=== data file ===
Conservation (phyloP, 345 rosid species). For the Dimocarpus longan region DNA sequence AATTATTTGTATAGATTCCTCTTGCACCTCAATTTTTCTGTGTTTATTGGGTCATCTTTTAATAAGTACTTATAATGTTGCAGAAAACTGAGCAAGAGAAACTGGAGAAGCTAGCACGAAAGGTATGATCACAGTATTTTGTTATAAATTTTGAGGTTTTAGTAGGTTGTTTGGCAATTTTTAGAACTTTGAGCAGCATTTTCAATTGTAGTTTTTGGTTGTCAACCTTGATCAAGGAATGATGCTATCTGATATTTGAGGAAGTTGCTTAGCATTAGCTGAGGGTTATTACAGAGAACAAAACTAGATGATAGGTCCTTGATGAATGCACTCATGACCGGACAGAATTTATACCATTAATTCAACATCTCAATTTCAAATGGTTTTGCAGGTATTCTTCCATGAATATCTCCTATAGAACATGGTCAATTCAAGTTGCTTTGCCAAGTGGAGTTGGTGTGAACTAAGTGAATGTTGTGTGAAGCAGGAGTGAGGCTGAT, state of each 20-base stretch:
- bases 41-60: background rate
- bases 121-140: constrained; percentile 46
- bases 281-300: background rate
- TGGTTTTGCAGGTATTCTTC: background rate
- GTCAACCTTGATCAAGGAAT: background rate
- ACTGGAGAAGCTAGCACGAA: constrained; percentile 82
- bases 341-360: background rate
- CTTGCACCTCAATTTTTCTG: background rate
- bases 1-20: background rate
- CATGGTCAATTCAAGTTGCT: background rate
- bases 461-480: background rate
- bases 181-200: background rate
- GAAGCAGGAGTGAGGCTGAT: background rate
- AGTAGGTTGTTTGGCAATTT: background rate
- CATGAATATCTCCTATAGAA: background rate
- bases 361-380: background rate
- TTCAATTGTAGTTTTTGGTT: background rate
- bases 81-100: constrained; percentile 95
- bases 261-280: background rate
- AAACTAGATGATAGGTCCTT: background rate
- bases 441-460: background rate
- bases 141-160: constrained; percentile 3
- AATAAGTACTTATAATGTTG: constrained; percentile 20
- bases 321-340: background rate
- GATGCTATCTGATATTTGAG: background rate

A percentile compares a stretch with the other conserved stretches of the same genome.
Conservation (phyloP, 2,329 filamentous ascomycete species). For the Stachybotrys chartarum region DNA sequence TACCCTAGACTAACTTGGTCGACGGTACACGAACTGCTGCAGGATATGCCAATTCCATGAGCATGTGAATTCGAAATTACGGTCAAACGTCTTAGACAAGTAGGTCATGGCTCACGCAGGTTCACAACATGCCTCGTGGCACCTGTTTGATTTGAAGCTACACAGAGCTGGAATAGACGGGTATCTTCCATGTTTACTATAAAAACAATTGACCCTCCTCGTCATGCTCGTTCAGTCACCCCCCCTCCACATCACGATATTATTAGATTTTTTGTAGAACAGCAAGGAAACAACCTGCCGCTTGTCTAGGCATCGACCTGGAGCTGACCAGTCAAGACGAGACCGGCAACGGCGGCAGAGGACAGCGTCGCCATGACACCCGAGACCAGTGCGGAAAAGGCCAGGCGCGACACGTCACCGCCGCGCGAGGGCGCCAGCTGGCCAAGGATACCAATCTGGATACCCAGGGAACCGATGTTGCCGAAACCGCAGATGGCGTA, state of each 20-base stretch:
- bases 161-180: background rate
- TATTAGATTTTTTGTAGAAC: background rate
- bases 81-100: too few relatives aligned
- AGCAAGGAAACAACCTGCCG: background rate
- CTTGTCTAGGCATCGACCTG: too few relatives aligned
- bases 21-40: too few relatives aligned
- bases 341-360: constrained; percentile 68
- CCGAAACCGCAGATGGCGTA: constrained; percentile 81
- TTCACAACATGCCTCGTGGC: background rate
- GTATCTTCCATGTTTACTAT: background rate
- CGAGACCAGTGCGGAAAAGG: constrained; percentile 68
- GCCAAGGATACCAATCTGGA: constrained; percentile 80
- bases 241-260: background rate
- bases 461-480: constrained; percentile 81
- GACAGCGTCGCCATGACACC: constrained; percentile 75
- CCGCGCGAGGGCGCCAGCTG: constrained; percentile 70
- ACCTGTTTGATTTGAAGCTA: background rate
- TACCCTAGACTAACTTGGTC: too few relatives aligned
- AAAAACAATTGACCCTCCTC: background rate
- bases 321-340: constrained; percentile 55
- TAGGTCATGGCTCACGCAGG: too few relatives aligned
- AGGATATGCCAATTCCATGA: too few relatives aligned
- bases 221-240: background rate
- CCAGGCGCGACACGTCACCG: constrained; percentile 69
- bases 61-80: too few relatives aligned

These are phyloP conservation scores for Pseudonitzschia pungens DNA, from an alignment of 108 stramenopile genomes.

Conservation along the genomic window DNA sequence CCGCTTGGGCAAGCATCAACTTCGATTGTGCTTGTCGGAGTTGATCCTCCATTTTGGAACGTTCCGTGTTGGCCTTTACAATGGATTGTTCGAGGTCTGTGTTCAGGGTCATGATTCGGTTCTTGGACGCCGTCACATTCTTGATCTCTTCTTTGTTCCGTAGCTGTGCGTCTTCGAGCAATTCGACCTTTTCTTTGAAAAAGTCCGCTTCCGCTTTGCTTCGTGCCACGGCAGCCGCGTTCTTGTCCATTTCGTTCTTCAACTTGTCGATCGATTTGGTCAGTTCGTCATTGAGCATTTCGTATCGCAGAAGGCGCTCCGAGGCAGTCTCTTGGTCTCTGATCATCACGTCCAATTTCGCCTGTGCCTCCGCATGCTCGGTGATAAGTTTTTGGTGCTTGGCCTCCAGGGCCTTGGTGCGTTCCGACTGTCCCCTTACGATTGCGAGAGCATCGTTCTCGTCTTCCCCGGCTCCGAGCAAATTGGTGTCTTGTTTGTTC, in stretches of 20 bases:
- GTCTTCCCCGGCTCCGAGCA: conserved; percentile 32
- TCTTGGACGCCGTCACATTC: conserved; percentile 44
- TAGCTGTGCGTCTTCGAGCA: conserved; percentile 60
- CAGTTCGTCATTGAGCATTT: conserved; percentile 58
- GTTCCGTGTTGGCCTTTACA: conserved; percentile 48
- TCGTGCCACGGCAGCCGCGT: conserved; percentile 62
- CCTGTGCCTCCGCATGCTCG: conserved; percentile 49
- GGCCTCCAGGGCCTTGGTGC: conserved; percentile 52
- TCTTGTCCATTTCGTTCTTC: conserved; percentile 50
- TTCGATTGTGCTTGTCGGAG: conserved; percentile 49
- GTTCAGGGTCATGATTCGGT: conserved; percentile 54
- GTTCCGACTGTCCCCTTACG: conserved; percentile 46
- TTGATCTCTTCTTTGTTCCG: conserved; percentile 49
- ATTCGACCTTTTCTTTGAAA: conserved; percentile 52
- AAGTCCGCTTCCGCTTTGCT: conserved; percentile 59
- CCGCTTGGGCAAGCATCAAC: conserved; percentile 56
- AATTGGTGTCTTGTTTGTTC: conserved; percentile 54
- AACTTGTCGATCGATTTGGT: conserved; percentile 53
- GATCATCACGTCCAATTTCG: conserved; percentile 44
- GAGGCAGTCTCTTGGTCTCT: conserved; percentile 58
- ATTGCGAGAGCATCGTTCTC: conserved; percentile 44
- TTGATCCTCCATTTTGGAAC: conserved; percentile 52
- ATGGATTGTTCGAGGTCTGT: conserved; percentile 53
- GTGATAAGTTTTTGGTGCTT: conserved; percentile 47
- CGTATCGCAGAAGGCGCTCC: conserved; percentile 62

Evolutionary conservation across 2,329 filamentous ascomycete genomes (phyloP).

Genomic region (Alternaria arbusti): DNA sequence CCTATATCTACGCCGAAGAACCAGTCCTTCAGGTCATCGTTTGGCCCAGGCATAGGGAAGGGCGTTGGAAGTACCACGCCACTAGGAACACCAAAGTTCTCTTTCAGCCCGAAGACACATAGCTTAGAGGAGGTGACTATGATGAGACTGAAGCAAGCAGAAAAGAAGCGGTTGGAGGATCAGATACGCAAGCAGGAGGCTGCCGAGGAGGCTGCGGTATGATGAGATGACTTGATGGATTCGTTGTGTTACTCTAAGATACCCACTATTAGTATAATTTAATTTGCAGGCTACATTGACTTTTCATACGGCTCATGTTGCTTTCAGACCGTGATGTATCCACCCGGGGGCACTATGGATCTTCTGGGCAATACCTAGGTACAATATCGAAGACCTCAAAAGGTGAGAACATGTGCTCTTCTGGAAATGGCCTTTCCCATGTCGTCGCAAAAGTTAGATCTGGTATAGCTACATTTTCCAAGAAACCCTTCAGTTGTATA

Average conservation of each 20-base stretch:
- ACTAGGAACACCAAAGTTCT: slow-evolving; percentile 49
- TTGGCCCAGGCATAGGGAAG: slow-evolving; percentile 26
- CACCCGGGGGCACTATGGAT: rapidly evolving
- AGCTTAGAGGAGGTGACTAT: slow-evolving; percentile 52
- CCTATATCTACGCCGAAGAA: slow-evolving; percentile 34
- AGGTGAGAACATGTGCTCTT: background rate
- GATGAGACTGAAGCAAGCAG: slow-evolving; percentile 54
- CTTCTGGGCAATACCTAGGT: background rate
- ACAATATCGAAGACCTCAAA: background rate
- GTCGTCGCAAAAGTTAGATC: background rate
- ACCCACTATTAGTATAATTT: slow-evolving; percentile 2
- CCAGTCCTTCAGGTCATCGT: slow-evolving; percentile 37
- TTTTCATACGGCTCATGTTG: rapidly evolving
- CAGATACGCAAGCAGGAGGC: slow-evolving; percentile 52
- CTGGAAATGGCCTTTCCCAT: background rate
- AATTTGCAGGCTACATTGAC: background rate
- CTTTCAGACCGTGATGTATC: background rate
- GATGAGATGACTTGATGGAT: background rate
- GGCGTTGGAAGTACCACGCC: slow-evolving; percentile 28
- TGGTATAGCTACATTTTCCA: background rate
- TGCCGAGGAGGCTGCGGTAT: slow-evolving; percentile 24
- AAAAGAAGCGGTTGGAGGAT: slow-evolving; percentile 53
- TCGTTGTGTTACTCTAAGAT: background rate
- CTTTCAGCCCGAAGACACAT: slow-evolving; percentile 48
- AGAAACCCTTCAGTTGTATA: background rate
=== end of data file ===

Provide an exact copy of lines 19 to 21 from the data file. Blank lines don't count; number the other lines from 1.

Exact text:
- bases 81-100: constrained; percentile 95
- bases 261-280: background rate
- AAACTAGATGATAGGTCCTT: background rate